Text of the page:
A fortnight into the first phase of ‘unlocking’ the nationwide lockdown, scientists at the System of Air Quality Forecasting and Research (SAFAR) have noted the continuing trend of declining pollutant levels, mainly particulate matter (PM) 10 and PM 2.5.
“This period has been marked by several rainy days which has helped wash away particulate pollutants,” said Dr Gufran Beig, project director of SAFAR. However, he pointed out that there were signs of increase in levels of another pollutant, Nitrogen dioxide, which had declined considerably during the lockdown phase.
The highest increase in Nitrogen dioxide levels during ‘unlock 1’ was found in Mumbai, where it increased by almost 50 per cent. “For other cities, including Pune, the increase was marginal,” said Dr Beig, adding that despite an increase, levels of the pollutant were well within permissible limits.
The Air Quality Index for PM 2.5 has continued to be in the ‘good to satisfactory’ category so far and the monsoon is expected to maintain these levels, he said.
Nitrogen dioxide (released during traffic emissions), PM 2.5 (atmospheric particulate matter that has a diameter of less than 2.5 micrometers) and PM 10 (atmospheric particulate matter with a diameter of less than 10 micrometers) are among some of the major pollutants which, when exposed to for a long period of time, can cause respiratory disorders.
SAFAR scientists, who monitored pollutant levels during the three lockdown periods in Pune and other major Indian cities, had compared it with levels recorded last year and found significant reduction.
Indians strongly support measures to limit air pollution: survey
Majority of Indians support stricter laws and enforcement to tackle air pollution following the Covid-19 crisis — which led to a drop in pollution levels due to the lockdown — according to findings of a public perception survey that was released by Clean Air Fund (CAF), in association with global market research firm YouGov.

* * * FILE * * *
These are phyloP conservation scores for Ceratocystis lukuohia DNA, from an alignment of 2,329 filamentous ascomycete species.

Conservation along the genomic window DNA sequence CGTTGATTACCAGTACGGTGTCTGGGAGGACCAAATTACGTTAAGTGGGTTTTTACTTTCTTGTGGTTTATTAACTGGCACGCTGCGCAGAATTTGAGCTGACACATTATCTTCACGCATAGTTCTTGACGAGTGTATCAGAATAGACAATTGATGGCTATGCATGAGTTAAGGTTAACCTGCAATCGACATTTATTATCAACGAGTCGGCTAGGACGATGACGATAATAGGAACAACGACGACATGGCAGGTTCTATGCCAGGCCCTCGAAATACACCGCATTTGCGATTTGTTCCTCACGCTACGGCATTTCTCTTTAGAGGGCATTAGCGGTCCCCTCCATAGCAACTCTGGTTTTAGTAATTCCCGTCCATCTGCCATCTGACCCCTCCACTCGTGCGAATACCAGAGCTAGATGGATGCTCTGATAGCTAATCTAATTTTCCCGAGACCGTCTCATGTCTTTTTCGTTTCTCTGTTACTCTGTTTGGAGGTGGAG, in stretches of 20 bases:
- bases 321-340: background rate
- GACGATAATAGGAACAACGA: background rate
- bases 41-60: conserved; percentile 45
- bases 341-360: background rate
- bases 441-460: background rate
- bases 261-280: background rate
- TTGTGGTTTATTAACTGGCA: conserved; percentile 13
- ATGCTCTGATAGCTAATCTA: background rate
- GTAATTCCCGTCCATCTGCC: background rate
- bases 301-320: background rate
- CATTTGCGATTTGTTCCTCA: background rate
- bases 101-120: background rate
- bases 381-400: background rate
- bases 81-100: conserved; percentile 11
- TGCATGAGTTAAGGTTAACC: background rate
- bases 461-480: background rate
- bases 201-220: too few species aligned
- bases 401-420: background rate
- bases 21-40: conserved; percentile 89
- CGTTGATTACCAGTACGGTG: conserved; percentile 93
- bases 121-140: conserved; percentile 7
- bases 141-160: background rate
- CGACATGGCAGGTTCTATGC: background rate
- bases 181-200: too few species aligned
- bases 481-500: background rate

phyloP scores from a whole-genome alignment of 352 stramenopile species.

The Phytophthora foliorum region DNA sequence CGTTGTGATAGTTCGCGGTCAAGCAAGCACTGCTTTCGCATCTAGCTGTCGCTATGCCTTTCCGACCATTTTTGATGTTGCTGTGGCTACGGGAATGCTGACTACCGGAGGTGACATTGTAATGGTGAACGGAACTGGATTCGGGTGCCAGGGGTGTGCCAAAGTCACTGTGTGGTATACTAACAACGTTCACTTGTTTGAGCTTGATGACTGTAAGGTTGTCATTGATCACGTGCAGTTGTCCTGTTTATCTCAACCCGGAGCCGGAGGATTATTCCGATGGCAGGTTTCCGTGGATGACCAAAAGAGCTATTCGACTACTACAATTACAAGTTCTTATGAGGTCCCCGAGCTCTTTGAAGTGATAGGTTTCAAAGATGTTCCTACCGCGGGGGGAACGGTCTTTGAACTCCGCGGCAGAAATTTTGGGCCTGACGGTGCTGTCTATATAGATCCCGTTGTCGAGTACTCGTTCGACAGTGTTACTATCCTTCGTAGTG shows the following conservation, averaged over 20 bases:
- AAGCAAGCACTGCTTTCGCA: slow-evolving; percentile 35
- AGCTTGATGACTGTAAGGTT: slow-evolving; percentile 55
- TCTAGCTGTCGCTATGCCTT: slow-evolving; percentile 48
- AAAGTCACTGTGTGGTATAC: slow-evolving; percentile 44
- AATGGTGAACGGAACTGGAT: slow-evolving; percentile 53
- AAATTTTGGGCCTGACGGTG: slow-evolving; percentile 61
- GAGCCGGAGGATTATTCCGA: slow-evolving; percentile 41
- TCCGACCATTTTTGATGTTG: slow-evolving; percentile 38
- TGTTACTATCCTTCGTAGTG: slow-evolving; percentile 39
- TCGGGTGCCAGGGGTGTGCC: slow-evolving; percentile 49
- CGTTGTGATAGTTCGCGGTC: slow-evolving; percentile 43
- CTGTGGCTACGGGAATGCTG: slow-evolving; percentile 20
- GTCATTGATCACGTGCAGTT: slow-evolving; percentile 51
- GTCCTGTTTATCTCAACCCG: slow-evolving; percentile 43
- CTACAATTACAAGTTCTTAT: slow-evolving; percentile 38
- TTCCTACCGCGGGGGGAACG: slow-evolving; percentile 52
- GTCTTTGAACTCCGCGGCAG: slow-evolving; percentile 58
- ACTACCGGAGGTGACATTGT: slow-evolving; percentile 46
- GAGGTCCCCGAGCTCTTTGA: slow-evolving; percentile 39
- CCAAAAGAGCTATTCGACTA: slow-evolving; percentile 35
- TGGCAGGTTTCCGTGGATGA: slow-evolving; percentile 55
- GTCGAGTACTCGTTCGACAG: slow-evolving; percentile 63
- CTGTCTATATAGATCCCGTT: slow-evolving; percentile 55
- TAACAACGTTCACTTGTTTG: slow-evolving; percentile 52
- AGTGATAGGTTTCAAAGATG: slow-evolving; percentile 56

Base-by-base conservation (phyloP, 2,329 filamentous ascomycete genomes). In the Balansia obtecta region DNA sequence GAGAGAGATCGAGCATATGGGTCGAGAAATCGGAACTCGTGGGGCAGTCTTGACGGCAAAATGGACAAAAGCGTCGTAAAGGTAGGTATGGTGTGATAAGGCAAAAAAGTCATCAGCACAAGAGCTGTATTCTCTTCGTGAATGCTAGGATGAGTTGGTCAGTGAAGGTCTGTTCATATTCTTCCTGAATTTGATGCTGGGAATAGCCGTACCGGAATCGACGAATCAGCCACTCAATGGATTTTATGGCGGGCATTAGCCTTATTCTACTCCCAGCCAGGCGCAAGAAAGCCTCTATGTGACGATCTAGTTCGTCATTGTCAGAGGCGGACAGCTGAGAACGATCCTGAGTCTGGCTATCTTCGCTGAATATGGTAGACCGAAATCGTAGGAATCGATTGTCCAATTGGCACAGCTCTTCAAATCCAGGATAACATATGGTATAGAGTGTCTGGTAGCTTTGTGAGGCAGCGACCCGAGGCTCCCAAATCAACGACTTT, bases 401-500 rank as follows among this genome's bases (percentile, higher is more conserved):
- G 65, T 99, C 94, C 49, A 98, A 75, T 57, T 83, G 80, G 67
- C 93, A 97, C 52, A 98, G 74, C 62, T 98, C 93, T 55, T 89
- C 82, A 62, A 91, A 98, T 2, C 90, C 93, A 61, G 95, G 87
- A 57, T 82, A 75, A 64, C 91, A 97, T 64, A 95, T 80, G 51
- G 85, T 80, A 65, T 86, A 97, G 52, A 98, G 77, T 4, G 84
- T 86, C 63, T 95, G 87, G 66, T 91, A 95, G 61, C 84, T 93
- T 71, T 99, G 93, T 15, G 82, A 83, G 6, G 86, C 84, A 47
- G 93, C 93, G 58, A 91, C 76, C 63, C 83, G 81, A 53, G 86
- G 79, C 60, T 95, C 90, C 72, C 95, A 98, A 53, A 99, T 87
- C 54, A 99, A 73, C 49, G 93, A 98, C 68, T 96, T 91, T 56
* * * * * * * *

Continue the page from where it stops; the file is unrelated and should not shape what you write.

The online survey sample was selected from countries including India, UK, Poland, Bulgaria and Nigeria. The poll, the first to pose these question citizens in several countries, highlighted that at least 71 per cent of people surveyed were concerned about air pollution as a public health issue, and 76 per cent as an environmental issue. In India, these numbers are higher, with 94 per cent respondents believing that air pollution affects their general health, while 86 per cent are concerned about it as a public health issue.
Apart from more clean air zones in cities and improved public transport services, the survey found huge support for re-purposing roads in cities to allow more space for walking and/or cycling. The findings are published in the report ‘Breathing Space’ of the Clean Air Fund – a philanthropic initiative to tackle air pollution around the world.
“As lockdowns are eased and economies restarted, people are clear that they do not want a return to toxic air. That would simply replace one health crisis with another,” said Jane Burston, executive director of the Clean Air Fund.
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